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Jim Rose on Gangs – Analysis without Context

Jim Rose on Gangs – Analysis without Context

The opinion piece by economist Jim Rose, ‘Extra prisoners are nearly all gang members - that's hardly a crisis’ (Dominion Post, 29th May) demonstrates what happens when an economist relies on statistical analysis without an understanding of context.

First, Rose notes that the number of prisoners without any gang affiliations have not increased at all. What he needs to understand, is that the police and Corrections have extended the definition of ‘gang affiliated’ offenders. The 4,000 gang members on the Police database include any offender charged together with a New Zealand adult (meaning ‘patched’) gang member for the same offence; anyone with a family tie to an adult gang member, and anyone with an identified connection to an adult gang member.

The Police -led Gang Intelligence Centre may well come under closer scrutiny before long. Amnesty International recently investigated the UK Metropolitan Gang Matrix , a similar database, and found that while 90 percent of those ‘red flagged’ on the matrix were black, latino, or coloured, 40% had never committed a serious crime, and another 36% had not offended in the previous two years.

Under the present criteria, I qualify as a gang affiliate. There are members of my hapu who are gang members and I are associate with them on a regular basis. I was the former Chair of a College Board of Trustees in which about 15% of the parents were gang members, and we had affiliates on the Board. In that school community, three gang affiliates were undertaking tertiary study, five were working within the schools and health centre, and twenty-eight were regularly involved in voluntary work. Those living in the school community had contact with gangs on a daily basis; at school, community events, and sporting and cultural activities. Others are gang members by virtue of their birthright. I know of lawyers whose parents are gang members, and one Mongrel Mob leader who is married to an Anglican priest.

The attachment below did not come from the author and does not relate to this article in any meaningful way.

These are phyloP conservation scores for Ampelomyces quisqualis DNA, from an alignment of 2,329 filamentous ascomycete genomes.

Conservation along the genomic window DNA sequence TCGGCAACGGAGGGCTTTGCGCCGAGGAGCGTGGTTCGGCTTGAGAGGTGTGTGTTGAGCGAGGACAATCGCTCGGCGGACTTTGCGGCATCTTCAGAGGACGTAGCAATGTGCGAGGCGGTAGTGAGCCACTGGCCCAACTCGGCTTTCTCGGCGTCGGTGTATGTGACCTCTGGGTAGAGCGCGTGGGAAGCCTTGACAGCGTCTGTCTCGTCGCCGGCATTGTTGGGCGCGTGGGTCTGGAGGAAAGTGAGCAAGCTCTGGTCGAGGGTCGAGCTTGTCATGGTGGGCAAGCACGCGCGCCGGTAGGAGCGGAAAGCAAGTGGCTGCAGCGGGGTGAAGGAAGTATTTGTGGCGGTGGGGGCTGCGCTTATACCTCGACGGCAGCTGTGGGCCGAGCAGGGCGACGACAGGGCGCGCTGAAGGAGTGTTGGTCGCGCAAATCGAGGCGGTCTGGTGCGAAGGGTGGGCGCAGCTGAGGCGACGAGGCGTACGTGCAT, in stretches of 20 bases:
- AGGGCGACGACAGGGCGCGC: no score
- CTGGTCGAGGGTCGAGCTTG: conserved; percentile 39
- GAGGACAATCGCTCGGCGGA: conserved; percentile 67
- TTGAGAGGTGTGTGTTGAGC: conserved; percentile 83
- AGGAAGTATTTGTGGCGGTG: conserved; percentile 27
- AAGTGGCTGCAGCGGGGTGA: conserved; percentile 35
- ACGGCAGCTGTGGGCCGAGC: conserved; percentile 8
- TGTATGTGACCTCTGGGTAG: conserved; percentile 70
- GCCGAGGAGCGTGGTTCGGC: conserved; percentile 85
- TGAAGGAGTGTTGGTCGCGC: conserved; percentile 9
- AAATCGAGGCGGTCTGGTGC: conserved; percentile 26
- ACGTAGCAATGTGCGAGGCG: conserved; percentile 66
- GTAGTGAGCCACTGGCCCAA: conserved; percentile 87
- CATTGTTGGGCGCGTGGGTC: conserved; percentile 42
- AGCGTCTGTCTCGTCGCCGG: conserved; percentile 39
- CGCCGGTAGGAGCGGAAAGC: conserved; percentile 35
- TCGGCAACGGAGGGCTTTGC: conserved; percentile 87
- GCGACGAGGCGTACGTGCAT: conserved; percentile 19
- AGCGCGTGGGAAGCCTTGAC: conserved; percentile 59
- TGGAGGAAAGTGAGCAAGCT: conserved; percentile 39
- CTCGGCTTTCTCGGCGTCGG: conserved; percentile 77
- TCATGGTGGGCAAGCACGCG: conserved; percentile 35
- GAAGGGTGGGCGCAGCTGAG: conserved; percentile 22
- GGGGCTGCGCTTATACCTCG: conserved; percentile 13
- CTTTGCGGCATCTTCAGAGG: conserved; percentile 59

Second, he assumes that all gang members are hardened criminals ‘pursuing a life of crime outside and inside prison.’ That is true of some, but not all. The early members joined gangs for security, protection and fellowship – there are many gang affiliates who have not committed crime for many years.

Third, he assumes that all those denied bail are a serious risk to public safety, even though 56% of those remanded in custody, do not go on to serve a custodial sentence.

The Bail Amendment Act 2013, has made it very difficult to get bail. It reversed the burden of proof for defendants as to eligibility for serious offences, removed the presumption in favour of bail for defendants aged 17 to 19; and allowed the Court to remand defendants formerly bailable as of right.

As a result, the police oppose bail more frequently in the knowledge that the judiciary are unlikely to question their reasons for doing so. The President of the Law Society recently noted that 83 percent of adults who were charged in 2015 ended up with convictions - a 5 percent increase since 2009 and that some lawyers believe police are ramping up charges to use in bargaining, telling defendants that they will drop the serious charges in exchange for a guilty plea.

These changes have disproportionately affected Māori. First, the tightening of legal aid provisions has meant that most Māori defendants do not qualify for legal aid and cannot afford competent legal representation. Second, they have difficulty articulating reasons to the Court as to why they should be granted bail. Third, they know they are less likely to be bailed in the face of a not guilty plea than pākehā and will be faced with the prospect of a lengthy time remanded in custody – On serious violence charges, Maori are twice more likely to be refused bail than pākehā. As a result, they actively respond to plea bargaining approaches by the police, in exchange for a guilty plea. They do so, in the hope that by pleading guilty, it will reduce the time spent in prison, either on remand, or on a sentence of imprisonment.

If they are not a threat to public safety, why are they refused bail? Often the reason is because of their socio-economic circumstances rather than their offending history – they are homeless, unemployed, have mental health issues, in dire poverty. Those young people who are remanded in custody, will be prospected by the gangs within 24 hours, be expected to buy or deal drugs, and will emerge even more likely to reoffend.

Let’s face it – institutional racism is alive and well in Aotearoa.
Kim Workman
Adjunct Research Associate
Institute of Criminology
Victoria University of Wellington


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